In-store shopping is officially back. Customers are returning to America’s biggest retailers in droves, checking out the racks on lunch breaks, holidays and weekends. To satisfy shoppers, retailers are working overtime to make in-store experiences as smooth as possible. But with supply chain challenges, labor shortages and inflation it’s not easy. Retailers are left wondering which sticking points will matter most to customers.
Andy Szanger, CDW’s director of strategic industries, and David Dobson, director of global retail, hospitality and consumer goods industry at Intel, discussed this topic at NRF 2023: Retail’s Big Show. The session was so popular it is now being replayed for IT leaders.
If you missed the core takeaways, tune in here to watch on Feb. 15, 2023, at 12 p.m. Central Time.
Experts advise retailers to focus on three key pillars to drive success and deliver positive in-store experiences for customers. These include inventory management, store productivity and reduced friction at the point of sale. Here’s what you need to know:
1. Manage Your Retail Inventory with Ease
Inventory management is more complex in a digitally transformed retail environment. In buy online, pickup in-store scenarios, for example, it’s vital that retailers have an accurate inventory count.
One solution is the use of radio-frequency identification tags combined with handheld scanners, which help employees easily determine what inventory is where. RFID tags are not new, but the technology has been updated to make them more cost-effective for use at scale.
Another option is high-level scanners that provide heat-mapping. These allow employees to “scan shelves and see exactly what’s there without having to manually look through all the racks,” says Szanger.
2. Ensure You Have the Right People at the Right Time
Given labor shortages, it’s important that retailers work to “maintain the customer service that people expect, with fewer employees,” Szanger says.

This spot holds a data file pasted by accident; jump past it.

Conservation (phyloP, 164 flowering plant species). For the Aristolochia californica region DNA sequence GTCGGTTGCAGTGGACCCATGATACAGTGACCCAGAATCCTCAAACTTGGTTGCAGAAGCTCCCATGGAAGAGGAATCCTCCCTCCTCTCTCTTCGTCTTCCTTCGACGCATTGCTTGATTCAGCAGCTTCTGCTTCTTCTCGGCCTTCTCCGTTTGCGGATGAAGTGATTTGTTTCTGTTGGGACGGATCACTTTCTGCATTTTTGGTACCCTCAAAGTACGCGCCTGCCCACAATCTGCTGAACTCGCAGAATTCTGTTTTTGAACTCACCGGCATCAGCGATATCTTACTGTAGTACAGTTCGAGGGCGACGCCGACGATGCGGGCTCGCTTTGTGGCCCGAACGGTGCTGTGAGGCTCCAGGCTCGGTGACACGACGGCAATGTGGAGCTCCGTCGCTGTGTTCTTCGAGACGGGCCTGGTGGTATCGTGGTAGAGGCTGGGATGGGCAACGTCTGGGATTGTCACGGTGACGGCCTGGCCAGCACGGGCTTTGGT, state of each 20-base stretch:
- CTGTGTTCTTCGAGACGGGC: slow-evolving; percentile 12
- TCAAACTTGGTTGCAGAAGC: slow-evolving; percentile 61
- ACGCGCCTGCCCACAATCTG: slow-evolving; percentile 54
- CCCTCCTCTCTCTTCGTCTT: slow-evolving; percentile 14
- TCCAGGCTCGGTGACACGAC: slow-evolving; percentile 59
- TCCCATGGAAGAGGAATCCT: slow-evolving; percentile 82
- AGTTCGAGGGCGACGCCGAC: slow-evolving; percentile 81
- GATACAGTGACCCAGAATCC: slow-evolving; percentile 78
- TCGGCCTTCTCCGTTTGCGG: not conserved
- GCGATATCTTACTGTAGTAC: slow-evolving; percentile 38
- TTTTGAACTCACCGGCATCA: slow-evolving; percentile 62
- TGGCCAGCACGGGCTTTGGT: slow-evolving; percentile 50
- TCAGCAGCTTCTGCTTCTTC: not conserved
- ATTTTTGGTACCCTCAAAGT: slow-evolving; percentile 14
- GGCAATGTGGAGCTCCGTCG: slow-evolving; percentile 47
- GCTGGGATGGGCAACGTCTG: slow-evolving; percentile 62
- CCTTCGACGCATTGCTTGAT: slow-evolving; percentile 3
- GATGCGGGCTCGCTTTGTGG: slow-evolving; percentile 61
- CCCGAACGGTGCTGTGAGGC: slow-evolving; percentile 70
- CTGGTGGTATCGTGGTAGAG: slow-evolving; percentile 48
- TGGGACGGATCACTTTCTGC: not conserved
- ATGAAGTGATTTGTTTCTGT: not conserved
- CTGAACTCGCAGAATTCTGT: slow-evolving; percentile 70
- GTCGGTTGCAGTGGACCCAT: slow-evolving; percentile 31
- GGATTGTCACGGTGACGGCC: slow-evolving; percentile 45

To do this, retailers must maximize staff efficiency, scheduling them at the right hours and deploying them in ways that increase their customer engagement time.
Modern security cameras with artificial intelligence allow retailers to access deeper insight into their physical store environments. For example, enhanced video surveillance cameras can alert store personnel when a customer appears to be struggling with a purchasing decision so staff can help.
Heat maps can also show store managers how customers move throughout the store so that the flow of inventory is optimized.
“It’s not just a heat map; it’s insight,” Szanger says. “If I see I lost a sale while I have five employees sitting in the back room not helping, that tells me I have a training issue.”
3. Prioritize a Frictionless Checkout Experience for Customers
Creating a seamless checkout experience is the third component because customers who are accustomed to shopping online are easily frustrated by delays.
To make the final touchpoint with the customer simple and quick, retailers are deploying contactless payment, self-checkout and mobile point-of-sale solutions. This allows store associates to check out customers where they’re standing rather than requiring them to wait in a checkout line.
Accomplishing these three steps requires coordination, but doing so will set up retailers for success in the coming year. These efforts will leave customers feeling good about their shopping experience and encourage them to return to stores again and again.